Date: 27th May 2019
Currently mass spectrometry (MS) is a fundamental method used to identify or quantify proteins, however, the outcome relies heavily on database searching or library matching, and interpretation of the data can be time-consuming and requires a great deal of skill.
Now researchers from the Technical University of Munich have addressed this problem through the application of deep learning, with a finding published in Nature Methods. By utilising tandem mass spectrometry, an approach in which molecules are separated by molecular weight by one mass spectrometer, fragmented as they exit, and identified on the basis of their fragments by a second mass spectrometer. They have trained a deep neural network, to read all parts of the spectra to determine fragment (and hence protein) identification, a significant improvement compared to current evaluation software which is only able to use partial data. Coined Prosit, this AI software can lead to an increased identification with a >10× lower false discovery rate.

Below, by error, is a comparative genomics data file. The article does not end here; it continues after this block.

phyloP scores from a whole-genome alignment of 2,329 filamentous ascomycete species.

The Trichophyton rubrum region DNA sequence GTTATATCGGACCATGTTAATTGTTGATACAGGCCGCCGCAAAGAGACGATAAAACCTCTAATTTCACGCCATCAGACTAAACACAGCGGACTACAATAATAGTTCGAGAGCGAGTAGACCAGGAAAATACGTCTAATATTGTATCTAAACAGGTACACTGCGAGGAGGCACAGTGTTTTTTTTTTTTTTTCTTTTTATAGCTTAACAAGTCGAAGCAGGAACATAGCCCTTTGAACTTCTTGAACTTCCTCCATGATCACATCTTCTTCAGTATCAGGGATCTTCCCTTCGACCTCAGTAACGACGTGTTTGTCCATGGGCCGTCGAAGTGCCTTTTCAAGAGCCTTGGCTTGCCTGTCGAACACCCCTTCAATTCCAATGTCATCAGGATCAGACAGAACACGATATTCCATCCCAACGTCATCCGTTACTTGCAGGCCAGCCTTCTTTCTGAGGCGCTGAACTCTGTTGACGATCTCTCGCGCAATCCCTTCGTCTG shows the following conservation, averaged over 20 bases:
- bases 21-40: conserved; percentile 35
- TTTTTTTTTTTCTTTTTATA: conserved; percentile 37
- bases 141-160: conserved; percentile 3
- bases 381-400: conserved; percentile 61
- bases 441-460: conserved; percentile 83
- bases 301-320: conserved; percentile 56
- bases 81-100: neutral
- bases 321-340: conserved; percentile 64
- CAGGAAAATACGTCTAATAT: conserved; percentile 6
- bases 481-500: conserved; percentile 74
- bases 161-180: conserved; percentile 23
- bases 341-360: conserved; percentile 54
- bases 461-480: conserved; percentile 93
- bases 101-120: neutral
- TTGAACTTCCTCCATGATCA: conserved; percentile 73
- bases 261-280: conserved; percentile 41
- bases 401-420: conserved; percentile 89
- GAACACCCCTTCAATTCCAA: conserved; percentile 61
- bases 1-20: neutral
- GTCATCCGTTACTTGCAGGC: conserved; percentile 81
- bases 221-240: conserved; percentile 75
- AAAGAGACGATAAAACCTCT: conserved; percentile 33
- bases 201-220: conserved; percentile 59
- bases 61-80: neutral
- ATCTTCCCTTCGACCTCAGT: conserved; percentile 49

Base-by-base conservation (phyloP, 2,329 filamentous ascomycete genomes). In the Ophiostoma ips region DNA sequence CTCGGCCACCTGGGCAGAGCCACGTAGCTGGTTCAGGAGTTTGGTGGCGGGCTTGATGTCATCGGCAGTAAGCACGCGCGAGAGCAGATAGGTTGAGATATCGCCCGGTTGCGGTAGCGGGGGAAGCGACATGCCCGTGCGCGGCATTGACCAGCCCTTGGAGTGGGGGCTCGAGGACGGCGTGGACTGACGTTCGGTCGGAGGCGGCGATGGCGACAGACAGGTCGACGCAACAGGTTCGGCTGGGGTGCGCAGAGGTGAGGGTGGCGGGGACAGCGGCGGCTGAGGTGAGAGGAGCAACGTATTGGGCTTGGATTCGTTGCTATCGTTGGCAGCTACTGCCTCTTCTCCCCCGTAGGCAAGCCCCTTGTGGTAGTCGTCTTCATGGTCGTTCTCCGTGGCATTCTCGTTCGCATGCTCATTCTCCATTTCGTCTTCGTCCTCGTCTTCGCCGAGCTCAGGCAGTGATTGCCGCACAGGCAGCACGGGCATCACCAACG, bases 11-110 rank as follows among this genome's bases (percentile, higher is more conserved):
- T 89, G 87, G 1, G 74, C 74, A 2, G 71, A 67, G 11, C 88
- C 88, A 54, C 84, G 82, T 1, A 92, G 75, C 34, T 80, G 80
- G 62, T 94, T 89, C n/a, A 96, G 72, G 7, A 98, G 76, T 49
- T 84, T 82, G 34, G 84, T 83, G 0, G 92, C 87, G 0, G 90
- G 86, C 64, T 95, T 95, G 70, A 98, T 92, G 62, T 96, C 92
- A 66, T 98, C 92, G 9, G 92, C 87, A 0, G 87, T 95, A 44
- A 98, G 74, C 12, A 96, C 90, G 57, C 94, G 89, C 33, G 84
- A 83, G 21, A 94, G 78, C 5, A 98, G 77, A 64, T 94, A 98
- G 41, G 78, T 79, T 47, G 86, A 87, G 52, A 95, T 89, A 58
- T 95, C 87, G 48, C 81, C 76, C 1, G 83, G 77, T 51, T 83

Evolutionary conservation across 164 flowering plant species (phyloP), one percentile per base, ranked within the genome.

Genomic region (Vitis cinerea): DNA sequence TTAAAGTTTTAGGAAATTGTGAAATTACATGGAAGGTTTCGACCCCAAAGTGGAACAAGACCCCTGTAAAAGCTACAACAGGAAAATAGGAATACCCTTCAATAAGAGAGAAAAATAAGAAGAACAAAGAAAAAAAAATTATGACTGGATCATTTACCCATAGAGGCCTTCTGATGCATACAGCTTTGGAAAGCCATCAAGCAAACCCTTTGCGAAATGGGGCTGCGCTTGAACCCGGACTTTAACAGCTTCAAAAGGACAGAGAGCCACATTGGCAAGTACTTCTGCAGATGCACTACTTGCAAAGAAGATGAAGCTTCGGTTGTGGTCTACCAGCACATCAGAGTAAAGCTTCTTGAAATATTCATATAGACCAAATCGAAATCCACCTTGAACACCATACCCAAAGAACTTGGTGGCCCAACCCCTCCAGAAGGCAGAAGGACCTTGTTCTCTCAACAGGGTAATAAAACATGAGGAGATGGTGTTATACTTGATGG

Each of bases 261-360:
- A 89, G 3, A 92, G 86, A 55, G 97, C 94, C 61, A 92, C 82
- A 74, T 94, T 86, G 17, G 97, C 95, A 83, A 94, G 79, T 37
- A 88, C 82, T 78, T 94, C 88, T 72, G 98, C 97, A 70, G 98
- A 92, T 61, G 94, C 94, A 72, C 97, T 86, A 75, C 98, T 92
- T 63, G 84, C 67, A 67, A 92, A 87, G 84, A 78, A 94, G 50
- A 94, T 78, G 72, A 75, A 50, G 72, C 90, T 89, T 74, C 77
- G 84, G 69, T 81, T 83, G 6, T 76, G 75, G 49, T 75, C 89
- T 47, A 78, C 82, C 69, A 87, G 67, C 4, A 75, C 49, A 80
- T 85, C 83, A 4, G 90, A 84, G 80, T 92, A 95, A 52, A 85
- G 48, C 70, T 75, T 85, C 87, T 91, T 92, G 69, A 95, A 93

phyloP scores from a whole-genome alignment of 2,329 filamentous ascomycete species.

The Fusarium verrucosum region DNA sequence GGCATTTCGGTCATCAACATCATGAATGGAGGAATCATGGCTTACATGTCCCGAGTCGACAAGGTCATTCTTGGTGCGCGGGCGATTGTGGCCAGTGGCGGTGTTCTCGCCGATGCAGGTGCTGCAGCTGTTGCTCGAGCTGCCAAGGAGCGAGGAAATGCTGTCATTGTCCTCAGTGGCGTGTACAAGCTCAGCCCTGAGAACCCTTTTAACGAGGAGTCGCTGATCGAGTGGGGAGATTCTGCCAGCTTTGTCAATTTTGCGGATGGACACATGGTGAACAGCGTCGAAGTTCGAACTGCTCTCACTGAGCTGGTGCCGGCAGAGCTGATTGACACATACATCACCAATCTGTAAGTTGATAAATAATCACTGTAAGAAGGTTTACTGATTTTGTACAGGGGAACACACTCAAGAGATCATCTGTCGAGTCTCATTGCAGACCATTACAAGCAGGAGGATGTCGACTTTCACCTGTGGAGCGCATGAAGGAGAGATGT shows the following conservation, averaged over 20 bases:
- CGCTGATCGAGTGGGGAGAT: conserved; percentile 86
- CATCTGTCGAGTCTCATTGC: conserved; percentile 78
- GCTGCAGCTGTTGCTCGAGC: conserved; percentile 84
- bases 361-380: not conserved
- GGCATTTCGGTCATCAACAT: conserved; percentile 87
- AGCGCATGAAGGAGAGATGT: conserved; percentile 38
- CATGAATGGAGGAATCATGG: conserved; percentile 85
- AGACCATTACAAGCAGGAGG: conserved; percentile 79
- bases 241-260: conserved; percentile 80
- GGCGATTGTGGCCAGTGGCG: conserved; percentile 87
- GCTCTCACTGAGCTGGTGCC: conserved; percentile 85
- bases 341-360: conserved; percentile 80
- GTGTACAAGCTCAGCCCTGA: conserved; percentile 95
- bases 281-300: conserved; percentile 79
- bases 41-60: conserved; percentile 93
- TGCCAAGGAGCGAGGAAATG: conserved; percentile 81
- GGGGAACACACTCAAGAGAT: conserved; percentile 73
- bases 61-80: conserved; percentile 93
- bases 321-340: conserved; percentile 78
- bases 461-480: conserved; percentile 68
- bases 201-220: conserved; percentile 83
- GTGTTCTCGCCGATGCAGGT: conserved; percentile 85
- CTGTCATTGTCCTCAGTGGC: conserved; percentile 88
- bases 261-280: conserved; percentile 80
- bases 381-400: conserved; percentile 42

It is hoped that Prosit, which is freely available and will become a global tool that will transform the proteomic field. The ultimate goal from a clinical perspective is that it will enable faster, more accurate diagnosis of disease, drug targeting and analysis. From a basic research perspective, Prosite is also not restricted to humans and can be used more broadly, opening-up new possibilities of discovery in heterologous systems.
Gessulat, S., T. Schmidt, D. P. Zolg, P. Samaras, K. Schnatbaum, J. Zerweck, T. Knaute, J. Rechenberger, B. Delanghe, A. Huhmer, U. Reimer, H.-C. Ehrlich, S. Aiche, B. Kuster and M. Wilhelm (2019). “Prosit: proteome-wide prediction of peptide tandem mass spectra by deep learning.” Nature Methods 16(6): 509-518.